Last point - if your request for a License to Carry Handgun is denied for some reason, there is an appeals process that you can request within a designated timeframe. The appeal might involve a hearing with an administrative law judge as your next step.

I hope this has helped you better understand the process. Please exercise your rights and apply. 

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Safe Storage Laws

Authored by: Mike Ooley

First, let me say that every gun owner should always ensure that his/her firearms are always secured and are not accessible to unauthorized or untrained individuals - notice the emphasis on ALWAYS! Unfortunately, there are those, some that are even pro freedom and pro gun, who believe we should cede ground and get out of the way with respect to "safe storage laws." Many people accept the premise that the mere presence of firearms in the home poses a threat to the lives and safety of the children and adults in the home. Some would even accept the notion that firearms in the home pose a "severe" risk. Usually, the propaganda machines will also sling around the term "common sense" at the same time and that "safe storage laws" might "save one child". I would ask that you take a few moments to consider the points below before deciding to support, oppose or remain silent on this issue.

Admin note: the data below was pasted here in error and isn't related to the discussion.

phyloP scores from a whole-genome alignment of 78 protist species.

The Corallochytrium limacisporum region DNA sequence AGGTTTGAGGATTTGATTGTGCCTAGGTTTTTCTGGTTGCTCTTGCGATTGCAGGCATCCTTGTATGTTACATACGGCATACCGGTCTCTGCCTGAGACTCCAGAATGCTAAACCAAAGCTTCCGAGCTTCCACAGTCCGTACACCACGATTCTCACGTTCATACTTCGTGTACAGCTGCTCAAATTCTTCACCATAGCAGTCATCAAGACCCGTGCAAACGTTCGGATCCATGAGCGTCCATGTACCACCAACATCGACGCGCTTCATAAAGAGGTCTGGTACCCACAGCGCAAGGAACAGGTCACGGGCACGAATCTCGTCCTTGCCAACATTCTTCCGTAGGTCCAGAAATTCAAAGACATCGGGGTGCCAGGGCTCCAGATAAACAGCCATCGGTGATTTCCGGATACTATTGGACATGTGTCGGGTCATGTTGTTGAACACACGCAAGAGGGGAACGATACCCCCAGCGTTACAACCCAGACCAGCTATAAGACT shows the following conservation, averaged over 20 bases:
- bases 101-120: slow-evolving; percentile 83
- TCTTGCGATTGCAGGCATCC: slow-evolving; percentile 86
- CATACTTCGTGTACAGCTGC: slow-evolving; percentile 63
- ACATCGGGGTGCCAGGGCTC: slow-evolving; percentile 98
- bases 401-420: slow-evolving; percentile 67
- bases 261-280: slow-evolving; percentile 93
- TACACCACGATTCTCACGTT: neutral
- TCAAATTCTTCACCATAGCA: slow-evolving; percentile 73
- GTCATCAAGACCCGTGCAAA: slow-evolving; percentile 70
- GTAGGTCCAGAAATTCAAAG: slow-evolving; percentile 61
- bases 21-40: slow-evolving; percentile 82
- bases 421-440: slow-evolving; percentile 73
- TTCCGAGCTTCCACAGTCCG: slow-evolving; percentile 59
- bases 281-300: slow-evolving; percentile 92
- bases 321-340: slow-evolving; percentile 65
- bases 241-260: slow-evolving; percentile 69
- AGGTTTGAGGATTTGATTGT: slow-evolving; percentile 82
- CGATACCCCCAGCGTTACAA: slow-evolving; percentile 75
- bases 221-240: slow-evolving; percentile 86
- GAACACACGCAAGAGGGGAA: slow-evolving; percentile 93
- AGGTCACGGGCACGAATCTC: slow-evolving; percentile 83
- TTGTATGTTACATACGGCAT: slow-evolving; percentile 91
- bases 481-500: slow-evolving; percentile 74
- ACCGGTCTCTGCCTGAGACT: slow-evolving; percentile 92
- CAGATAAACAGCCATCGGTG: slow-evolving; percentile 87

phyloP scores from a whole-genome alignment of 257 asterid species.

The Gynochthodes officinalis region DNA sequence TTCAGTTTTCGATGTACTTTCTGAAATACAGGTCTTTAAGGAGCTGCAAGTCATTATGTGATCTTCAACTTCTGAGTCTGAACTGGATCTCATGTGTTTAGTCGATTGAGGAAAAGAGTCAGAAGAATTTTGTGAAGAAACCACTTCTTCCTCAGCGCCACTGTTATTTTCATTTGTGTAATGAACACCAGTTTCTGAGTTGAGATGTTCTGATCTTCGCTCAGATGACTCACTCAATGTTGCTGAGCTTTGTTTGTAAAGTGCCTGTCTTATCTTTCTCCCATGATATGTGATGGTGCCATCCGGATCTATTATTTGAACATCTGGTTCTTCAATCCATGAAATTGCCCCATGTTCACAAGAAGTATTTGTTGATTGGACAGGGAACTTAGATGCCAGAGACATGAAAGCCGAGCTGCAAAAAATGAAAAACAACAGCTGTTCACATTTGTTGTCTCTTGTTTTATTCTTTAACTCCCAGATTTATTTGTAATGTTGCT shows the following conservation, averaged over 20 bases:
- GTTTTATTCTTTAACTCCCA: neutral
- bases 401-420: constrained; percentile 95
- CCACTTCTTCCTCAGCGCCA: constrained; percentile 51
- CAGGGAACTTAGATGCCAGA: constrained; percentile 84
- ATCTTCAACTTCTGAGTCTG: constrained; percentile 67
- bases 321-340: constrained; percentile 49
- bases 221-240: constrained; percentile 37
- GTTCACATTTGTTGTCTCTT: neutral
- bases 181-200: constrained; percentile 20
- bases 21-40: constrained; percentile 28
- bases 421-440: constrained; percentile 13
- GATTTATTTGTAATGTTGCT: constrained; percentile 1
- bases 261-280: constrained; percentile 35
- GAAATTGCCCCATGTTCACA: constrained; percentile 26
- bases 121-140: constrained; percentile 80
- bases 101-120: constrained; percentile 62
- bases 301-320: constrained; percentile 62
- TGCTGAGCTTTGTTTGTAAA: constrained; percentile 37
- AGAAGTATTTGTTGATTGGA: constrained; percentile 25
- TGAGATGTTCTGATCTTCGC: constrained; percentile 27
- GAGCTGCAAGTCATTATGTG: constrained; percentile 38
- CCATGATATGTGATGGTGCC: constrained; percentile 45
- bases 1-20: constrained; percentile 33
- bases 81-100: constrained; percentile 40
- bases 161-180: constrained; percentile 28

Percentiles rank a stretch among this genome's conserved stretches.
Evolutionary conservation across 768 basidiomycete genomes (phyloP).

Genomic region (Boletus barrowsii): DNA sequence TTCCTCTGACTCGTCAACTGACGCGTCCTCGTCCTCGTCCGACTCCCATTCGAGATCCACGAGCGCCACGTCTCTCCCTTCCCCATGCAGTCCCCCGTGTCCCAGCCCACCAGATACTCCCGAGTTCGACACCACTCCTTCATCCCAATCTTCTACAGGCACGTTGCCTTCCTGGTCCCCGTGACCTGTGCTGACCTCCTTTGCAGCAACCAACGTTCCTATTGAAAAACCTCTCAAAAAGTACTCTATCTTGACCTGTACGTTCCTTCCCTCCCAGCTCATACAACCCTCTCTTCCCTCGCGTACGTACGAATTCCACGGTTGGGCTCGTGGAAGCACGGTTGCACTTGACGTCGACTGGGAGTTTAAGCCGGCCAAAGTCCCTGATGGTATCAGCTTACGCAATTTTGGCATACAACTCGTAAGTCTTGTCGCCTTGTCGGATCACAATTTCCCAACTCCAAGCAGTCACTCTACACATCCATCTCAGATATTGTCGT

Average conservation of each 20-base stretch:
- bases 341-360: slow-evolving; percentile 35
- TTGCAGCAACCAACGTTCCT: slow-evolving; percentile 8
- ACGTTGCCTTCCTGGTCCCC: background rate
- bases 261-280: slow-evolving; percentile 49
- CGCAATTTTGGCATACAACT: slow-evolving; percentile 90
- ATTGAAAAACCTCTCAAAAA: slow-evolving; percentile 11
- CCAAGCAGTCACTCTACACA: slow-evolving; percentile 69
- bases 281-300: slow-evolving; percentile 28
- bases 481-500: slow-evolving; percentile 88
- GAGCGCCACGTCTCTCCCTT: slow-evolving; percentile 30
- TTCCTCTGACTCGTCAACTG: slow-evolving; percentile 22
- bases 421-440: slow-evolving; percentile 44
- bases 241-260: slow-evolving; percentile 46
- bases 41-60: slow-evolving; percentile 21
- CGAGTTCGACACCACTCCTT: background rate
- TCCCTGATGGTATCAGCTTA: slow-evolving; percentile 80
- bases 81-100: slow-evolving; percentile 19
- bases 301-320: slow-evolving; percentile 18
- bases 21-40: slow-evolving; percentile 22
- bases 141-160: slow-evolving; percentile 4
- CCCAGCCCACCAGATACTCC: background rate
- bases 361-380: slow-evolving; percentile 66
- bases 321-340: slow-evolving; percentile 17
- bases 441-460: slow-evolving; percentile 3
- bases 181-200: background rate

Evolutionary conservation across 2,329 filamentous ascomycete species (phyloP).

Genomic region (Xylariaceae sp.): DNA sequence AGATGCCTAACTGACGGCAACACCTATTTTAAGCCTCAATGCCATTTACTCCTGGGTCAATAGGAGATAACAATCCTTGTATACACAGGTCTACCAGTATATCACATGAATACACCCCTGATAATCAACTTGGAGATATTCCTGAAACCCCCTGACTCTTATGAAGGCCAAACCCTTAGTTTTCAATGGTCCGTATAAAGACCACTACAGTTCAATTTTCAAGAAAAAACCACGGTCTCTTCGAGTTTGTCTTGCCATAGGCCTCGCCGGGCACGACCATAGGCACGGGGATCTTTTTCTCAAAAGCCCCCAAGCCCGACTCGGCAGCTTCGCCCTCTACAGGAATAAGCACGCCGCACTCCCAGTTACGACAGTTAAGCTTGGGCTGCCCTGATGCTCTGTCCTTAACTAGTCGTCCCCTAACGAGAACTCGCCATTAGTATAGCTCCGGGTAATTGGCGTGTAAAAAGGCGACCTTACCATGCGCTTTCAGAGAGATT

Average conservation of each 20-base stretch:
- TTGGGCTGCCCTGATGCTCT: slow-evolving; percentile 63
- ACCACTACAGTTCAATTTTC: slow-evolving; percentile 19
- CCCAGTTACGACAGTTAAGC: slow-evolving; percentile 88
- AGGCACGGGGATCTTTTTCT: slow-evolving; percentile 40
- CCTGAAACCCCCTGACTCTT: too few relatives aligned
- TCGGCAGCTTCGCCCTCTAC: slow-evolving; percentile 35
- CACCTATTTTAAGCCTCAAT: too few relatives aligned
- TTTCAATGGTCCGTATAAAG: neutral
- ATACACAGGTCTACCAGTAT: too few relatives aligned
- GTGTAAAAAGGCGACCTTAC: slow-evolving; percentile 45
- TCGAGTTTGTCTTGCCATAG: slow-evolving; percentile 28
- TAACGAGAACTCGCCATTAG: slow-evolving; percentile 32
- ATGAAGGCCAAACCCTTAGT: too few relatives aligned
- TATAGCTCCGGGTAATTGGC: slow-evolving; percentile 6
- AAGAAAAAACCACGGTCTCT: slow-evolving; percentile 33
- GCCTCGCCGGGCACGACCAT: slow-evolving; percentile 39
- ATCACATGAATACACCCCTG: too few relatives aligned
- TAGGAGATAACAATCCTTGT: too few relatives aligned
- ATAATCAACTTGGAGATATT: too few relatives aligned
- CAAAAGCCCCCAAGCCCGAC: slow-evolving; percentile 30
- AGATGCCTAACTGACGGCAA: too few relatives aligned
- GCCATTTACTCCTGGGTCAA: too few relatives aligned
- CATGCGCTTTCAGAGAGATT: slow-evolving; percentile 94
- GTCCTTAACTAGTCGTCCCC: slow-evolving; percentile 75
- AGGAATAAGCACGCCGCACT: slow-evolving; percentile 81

Many of us who believe in freedom and personal responsibility are reluctant to agree that criminalizing more conduct is a good idea but it can be difficult to articulate why laws such as the "safe storage laws" being proposed under legislation H.B. 1040 by Indiana Rep. Bartlett are a bad idea. However, if we do not speak up, laws of this nature will continue to be passed that will be ineffective in obtaining the goal of "safety" and will only serve to infringe upon the rights of law-abiding citizens and make politicians "feel good" because they have done "something". Please review the information below as you consider your position with respect to potentially allowing the legislature to criminalize your own conduct in your own home based upon how you store your own firearms and how you might need to use those firearms (which are tools) to combat crime directed at your own family by real felons.